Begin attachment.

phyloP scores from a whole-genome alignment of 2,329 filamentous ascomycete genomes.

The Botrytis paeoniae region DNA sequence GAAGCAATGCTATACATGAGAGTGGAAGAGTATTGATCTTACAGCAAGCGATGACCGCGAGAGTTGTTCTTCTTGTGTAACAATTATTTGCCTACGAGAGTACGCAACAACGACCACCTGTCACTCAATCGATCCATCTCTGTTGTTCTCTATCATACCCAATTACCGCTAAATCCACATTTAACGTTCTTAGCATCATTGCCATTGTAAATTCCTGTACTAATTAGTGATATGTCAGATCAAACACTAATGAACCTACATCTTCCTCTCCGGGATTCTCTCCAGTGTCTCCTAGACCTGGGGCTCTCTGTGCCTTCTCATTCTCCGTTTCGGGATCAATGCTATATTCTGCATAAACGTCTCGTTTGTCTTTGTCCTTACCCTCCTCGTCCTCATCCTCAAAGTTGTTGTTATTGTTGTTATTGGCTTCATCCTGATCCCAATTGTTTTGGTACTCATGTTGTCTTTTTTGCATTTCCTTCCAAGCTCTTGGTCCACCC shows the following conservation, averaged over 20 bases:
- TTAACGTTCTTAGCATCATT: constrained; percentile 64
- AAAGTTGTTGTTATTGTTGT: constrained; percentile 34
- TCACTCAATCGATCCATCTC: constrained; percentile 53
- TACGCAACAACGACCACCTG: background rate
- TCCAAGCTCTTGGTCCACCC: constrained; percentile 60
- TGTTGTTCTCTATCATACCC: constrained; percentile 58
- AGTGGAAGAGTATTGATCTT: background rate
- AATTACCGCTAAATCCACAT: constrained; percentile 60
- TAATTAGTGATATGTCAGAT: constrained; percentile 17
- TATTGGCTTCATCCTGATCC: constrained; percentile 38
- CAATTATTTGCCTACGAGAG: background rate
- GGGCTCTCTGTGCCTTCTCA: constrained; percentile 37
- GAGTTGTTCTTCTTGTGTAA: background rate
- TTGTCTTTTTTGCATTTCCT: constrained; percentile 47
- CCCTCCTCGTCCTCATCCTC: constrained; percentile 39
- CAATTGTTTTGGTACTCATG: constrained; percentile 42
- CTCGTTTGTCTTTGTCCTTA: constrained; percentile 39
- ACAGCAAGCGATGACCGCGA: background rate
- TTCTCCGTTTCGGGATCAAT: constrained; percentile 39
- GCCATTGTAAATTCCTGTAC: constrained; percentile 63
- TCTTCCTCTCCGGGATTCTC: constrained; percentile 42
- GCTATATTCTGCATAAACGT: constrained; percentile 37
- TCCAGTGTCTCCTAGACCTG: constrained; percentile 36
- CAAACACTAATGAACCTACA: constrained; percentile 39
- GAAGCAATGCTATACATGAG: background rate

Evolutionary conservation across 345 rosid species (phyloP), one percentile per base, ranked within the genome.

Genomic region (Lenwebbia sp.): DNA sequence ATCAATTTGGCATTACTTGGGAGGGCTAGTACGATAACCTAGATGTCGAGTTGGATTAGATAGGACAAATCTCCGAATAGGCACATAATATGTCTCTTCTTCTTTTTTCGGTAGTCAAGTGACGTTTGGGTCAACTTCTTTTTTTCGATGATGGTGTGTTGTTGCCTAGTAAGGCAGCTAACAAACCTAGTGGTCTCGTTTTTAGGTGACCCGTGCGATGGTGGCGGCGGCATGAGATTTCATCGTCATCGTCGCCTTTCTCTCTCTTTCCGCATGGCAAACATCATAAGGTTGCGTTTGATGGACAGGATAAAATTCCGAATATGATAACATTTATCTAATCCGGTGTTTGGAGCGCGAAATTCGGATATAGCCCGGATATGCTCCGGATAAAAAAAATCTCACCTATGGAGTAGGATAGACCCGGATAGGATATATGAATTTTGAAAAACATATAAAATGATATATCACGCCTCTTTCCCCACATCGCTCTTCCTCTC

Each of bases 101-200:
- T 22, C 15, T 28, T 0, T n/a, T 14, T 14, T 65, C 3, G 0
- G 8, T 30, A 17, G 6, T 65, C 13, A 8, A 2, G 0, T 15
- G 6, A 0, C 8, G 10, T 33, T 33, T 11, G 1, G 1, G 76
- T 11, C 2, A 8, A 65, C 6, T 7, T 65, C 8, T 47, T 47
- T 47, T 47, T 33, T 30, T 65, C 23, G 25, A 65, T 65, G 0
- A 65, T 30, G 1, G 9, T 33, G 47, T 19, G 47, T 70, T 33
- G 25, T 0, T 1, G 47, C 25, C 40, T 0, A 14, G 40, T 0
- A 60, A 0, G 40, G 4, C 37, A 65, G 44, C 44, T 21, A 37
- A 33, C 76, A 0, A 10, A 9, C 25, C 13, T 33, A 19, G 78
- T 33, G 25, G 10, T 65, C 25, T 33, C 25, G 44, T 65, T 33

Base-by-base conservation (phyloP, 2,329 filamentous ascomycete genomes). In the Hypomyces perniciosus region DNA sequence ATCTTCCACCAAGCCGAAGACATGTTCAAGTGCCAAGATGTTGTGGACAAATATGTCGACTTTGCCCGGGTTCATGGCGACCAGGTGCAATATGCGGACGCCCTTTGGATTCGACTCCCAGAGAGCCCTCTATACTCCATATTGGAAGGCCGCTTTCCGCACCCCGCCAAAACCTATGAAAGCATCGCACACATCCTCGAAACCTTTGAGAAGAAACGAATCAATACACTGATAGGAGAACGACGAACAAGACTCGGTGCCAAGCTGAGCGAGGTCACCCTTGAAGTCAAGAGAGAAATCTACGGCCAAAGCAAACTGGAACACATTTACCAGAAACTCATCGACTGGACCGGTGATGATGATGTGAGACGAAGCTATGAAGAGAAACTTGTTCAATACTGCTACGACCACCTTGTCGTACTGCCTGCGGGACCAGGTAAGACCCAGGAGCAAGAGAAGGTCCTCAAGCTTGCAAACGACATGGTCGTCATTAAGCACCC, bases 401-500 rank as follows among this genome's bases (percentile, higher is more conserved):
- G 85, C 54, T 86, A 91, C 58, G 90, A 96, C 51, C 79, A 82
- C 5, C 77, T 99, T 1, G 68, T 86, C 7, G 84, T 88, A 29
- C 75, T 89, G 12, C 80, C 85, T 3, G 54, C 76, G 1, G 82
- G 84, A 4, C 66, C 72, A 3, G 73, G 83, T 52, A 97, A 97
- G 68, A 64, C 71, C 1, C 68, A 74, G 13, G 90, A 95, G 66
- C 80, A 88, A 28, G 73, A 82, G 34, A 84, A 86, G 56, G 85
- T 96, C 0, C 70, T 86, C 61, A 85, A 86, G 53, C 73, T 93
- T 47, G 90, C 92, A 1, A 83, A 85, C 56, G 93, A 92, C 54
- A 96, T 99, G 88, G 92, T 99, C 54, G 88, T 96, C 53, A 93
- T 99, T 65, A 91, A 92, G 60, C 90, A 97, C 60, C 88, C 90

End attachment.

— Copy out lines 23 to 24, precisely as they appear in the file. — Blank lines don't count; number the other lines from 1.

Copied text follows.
- TCTTCCTCTCCGGGATTCTC: constrained; percentile 42
- GCTATATTCTGCATAAACGT: constrained; percentile 37